From: Phillip Huggan (firstname.lastname@example.org)
Date: Mon Sep 26 2005 - 12:17:58 MDT
At the risk of being whipped by the list-sniper again... In 1984 the TTAPS committee realized the threat of nuclear winters triggered by nuclear detonations of low as 100MTs of arms. Our livestock and all other land animals would go blind and starve, our agriculture would cease for two growing seasons, and plagues, insects and cold temperatures would ravage the immune system weakened canned food sustained survivivors. Over the long-term, we might not industrialize again in time before the next ice-age hits; all our easily attainable hydrocarbon stocks have been harvested. The geopolitics in achieving MNT might see such nukes pre-emptively used.
Phil Goetz <email@example.com> wrote:> The problem is not a comet hitting the planet and
> killing us all off before we get to the Singularity.
> The problem is humans developing (and subsequently
> misusing) nanotechology, or a nuclear war breaking
> out, or any other number of human-generated worldkills.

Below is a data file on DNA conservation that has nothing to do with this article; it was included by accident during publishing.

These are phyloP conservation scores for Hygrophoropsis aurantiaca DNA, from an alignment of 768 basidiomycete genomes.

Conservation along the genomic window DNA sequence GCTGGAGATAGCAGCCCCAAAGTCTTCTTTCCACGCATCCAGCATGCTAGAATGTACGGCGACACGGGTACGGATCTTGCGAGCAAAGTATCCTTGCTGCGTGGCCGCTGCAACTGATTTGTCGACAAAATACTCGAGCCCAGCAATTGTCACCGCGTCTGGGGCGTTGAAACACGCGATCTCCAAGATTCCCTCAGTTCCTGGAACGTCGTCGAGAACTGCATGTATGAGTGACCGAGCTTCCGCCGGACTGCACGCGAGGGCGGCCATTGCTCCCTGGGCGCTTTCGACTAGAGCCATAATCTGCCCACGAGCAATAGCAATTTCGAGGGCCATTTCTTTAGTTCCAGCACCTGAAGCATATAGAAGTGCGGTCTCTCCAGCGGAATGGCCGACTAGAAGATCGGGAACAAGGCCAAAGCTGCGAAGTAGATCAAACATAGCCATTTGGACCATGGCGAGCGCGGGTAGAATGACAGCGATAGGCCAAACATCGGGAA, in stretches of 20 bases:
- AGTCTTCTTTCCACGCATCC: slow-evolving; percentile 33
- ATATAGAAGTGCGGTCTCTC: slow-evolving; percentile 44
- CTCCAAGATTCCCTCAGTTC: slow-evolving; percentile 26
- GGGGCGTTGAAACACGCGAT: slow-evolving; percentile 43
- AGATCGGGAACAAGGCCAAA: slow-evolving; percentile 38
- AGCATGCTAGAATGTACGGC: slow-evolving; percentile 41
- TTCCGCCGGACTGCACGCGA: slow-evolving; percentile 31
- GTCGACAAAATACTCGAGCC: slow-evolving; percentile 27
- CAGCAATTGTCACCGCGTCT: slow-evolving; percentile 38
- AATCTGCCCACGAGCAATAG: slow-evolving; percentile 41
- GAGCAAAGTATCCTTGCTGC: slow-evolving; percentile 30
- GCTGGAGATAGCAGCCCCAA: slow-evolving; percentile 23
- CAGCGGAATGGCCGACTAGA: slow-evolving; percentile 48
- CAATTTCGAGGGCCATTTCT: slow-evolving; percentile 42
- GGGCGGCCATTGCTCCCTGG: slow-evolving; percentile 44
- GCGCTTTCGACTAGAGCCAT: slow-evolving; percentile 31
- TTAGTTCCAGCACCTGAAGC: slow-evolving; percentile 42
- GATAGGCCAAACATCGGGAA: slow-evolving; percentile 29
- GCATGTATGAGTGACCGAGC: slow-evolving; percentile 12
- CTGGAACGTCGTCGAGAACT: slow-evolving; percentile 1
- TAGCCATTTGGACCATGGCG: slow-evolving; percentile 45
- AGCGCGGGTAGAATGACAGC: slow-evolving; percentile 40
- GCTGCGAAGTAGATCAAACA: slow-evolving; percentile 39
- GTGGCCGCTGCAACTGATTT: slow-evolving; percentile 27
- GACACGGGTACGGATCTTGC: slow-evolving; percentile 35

In 1979, the US Office of Technology Assessment (since dissolved
by the W. Bush administration) put out a publication called
"The Effects of Nuclear War" (still available on the OTA CD set).
It evaluated the destructiveness of various nuclear war scenarios.
The worst scenario conceivable at the time resulted in at most,
IIRC, a 25% fatality rate in the US and USSR from
weapons and fallout. Deaths from agricultural productivity,
infrastructure damage, disorder, etc., were not calculated.
However, the report showed that it was quite impossible
for an all-out nuclear war to wipe out human life on earth,
and unlikely for it to cause as much destruction as the
Black Death did.
I believe we have generally less capability now than then, as there
as AFAIK been more missile destruction than building, and also
as whereas older bombs and missles had huge megatonnage in order
to compensate for their limited accuracy, whereas newer ones
tend to have lower yields and higher accuracy.
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